Delaware, USA – March 5, 2020 – Cybercriminals compromise websites and convince visitors to install malware by informing them that some kind of security certificate had expired. Kaspersky Lab researchers have spotted new method adversaries use to convince victims to install malware on their own, which is used in the wild since mid-January. Cybercriminals insert a malicious piece of code into the original HTML page on the hacked website. “The alarming notification consists of an iframe — with contents loaded from the third-party resource ldfidfa[.]pw — overlaid on top of the original page. The URL bar still displays the legitimate address,” researchers discovered. “The jquery.js script overlays an iframe that is exactly the same size as the page. The iframe content is loaded from the address https[:]//ldfidfa[.]pw//chrome.html. As a result, instead of the original page, the user sees a seemingly genuine banner urgently prompting to install a certificate update.” If the user decides to “renew the certificate”, a packed Buerak trojan or Mokes backdoor is downloaded to his system.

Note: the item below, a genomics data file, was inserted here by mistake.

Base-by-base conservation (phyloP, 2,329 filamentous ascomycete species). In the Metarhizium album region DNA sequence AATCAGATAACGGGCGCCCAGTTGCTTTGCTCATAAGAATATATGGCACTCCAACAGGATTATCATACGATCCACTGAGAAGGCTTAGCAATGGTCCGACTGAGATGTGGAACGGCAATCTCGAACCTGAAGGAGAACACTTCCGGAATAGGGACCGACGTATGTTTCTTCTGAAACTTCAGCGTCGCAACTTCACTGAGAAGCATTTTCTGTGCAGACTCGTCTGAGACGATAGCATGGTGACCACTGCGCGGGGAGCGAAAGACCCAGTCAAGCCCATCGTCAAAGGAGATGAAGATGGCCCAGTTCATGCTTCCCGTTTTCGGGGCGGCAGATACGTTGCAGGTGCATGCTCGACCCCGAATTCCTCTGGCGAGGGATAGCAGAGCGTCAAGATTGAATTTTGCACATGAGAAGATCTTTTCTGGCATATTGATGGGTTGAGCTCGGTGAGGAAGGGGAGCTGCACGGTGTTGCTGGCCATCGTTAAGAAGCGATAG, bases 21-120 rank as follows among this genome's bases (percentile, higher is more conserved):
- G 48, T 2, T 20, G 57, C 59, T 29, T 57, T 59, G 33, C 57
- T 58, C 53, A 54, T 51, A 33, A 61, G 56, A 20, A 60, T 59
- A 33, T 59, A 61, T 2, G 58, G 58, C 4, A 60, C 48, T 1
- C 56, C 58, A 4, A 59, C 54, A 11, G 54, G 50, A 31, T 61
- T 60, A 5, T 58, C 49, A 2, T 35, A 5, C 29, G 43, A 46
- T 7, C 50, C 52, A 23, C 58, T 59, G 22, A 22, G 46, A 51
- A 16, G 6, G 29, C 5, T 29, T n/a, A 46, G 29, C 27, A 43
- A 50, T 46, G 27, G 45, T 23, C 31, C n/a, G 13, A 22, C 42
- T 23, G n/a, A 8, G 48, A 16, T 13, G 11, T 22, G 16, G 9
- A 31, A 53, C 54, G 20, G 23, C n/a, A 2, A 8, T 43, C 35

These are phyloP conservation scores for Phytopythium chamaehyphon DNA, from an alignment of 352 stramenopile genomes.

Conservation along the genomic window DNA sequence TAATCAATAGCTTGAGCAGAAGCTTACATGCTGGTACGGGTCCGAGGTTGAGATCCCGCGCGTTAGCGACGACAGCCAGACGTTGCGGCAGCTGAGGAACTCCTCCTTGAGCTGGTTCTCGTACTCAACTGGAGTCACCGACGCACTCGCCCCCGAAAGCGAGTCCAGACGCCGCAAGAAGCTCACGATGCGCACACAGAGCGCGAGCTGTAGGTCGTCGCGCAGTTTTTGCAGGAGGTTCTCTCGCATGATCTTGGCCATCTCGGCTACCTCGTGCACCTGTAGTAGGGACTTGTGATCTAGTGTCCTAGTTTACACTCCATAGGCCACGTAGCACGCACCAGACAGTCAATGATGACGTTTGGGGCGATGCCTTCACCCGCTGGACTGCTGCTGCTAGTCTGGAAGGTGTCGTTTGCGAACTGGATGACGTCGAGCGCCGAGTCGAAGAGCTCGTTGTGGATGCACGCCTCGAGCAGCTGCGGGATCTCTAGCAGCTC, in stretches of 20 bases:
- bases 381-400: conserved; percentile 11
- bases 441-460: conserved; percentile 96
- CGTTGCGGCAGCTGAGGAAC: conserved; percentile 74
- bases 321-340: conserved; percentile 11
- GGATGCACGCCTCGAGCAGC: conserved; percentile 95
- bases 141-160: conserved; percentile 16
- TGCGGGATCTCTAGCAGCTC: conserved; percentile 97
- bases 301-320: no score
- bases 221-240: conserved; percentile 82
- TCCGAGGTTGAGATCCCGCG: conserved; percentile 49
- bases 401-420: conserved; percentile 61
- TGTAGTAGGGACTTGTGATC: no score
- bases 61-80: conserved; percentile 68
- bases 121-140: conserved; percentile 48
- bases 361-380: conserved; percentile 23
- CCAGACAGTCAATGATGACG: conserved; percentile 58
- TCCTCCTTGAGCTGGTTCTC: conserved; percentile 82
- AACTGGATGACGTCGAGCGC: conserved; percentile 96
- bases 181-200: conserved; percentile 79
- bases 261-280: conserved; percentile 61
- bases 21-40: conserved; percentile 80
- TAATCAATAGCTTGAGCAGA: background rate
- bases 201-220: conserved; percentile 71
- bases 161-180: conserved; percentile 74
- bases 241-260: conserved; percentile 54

Buerak is a trojan for Windows systems that uses strong anti-analysis and anti-sandboxing techniques and is capable of executing code, tampering with running processes, stealing data, and maintaining persistence through registry keys. Mokes is a cross-platform backdoor that is able to operate on all major operating systems: Windows, Linux, and OS X. It can execute arbitrary commands on the victim’s system, take screenshots, upload files, record and exfiltrate audio and video captures; the backdoor uses AES-256-CBC encryption for command-and-control communications. To detect attacks injecting malicious code into your publicly available resources, you can use the Web Application Security Framework rule pack: https://my.socprime.com/en/integrations/web-application-security-framework